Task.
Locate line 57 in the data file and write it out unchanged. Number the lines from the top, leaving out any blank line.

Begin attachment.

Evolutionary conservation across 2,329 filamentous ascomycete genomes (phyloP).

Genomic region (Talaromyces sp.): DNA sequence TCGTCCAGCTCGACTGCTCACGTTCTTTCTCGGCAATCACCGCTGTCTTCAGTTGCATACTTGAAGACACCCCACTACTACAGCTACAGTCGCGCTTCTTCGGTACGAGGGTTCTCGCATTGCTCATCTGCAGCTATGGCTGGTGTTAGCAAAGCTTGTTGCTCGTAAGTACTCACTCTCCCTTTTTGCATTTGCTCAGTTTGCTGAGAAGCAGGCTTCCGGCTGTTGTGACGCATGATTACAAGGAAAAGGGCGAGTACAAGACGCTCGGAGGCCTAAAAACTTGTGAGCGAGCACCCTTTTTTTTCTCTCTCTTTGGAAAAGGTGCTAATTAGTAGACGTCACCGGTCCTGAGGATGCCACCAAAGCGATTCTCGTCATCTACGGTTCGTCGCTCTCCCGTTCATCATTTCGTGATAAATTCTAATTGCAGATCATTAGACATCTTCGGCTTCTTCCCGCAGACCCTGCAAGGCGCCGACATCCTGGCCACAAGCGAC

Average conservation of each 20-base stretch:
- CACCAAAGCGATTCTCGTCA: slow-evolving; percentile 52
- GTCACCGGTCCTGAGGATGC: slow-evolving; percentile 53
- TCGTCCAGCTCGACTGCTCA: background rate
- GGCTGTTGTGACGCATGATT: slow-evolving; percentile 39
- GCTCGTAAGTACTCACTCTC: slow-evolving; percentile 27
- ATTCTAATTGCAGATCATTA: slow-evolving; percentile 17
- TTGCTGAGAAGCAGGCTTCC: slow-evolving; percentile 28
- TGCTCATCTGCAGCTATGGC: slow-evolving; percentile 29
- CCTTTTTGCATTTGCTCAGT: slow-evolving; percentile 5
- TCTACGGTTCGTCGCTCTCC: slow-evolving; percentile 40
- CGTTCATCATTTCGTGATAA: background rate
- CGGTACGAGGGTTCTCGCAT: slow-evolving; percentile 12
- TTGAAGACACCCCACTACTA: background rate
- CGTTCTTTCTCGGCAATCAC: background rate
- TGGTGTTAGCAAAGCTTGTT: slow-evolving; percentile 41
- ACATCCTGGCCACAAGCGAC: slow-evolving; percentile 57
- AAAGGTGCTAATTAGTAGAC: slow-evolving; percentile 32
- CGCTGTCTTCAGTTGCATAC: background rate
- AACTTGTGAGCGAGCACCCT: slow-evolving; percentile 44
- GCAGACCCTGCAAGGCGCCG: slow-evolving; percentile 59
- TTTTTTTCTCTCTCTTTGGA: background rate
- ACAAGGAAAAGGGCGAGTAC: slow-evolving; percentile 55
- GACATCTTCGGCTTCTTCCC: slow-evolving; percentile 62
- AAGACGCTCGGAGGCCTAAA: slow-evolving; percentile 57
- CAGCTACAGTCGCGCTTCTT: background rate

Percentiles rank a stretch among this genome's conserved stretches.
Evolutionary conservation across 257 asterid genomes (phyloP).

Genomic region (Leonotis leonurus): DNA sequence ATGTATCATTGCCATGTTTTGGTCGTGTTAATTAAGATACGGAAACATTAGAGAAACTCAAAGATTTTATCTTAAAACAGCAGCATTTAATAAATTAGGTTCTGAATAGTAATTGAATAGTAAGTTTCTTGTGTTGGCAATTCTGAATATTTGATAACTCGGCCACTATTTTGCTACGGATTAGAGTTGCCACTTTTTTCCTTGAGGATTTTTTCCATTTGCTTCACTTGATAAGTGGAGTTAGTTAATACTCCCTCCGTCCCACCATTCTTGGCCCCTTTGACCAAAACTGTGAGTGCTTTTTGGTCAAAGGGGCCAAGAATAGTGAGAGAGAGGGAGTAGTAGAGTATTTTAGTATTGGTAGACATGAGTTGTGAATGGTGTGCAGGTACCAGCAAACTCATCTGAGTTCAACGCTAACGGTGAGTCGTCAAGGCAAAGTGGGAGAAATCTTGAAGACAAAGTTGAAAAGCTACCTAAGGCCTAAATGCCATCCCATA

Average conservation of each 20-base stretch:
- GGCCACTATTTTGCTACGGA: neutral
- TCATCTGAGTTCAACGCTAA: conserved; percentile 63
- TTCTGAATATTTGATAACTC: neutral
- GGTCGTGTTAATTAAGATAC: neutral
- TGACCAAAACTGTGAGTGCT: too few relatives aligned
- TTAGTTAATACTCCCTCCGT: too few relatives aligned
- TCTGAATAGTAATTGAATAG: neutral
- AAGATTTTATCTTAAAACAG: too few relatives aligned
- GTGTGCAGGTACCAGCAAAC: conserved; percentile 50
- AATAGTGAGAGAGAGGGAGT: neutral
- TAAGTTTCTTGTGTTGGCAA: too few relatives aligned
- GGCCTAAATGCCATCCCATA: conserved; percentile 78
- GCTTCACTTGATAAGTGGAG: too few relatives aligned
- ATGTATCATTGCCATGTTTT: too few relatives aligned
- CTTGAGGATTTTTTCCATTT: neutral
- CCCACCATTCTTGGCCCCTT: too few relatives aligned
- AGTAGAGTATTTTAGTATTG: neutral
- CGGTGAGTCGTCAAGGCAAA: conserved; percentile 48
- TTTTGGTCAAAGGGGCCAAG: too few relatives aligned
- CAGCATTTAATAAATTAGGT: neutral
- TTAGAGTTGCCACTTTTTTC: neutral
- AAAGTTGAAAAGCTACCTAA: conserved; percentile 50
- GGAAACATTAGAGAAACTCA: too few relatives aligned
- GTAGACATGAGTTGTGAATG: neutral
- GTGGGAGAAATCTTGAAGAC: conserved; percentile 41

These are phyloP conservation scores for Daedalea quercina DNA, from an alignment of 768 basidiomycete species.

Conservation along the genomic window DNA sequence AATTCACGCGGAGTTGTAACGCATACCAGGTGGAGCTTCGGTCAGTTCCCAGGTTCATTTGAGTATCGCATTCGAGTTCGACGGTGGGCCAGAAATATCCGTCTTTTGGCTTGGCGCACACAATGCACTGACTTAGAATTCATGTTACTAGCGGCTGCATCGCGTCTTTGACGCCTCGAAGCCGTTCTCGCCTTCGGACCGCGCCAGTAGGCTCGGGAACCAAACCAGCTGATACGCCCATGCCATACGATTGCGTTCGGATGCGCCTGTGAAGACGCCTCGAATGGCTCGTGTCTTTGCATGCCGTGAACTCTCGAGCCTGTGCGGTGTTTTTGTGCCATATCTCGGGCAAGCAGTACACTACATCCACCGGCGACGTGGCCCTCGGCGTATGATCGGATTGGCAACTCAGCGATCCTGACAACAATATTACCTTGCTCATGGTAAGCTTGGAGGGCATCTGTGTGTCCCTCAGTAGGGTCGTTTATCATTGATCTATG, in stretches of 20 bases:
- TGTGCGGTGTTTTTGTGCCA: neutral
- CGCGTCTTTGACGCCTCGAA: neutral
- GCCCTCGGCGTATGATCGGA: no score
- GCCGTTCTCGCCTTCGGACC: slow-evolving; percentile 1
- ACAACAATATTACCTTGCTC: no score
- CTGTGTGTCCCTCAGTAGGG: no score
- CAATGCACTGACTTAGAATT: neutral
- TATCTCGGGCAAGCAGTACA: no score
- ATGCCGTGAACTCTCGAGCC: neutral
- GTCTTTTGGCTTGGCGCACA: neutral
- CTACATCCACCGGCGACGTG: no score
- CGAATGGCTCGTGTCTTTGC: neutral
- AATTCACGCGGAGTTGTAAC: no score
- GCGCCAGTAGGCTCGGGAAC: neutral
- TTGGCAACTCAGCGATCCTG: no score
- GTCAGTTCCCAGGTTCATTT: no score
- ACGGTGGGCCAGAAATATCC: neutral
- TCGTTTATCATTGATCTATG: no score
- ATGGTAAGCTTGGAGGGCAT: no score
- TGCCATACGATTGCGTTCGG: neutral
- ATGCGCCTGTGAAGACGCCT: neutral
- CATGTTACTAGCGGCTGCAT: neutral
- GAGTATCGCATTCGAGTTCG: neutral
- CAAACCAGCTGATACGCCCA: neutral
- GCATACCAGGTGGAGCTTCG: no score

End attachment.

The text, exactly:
- GTGGGAGAAATCTTGAAGAC: conserved; percentile 41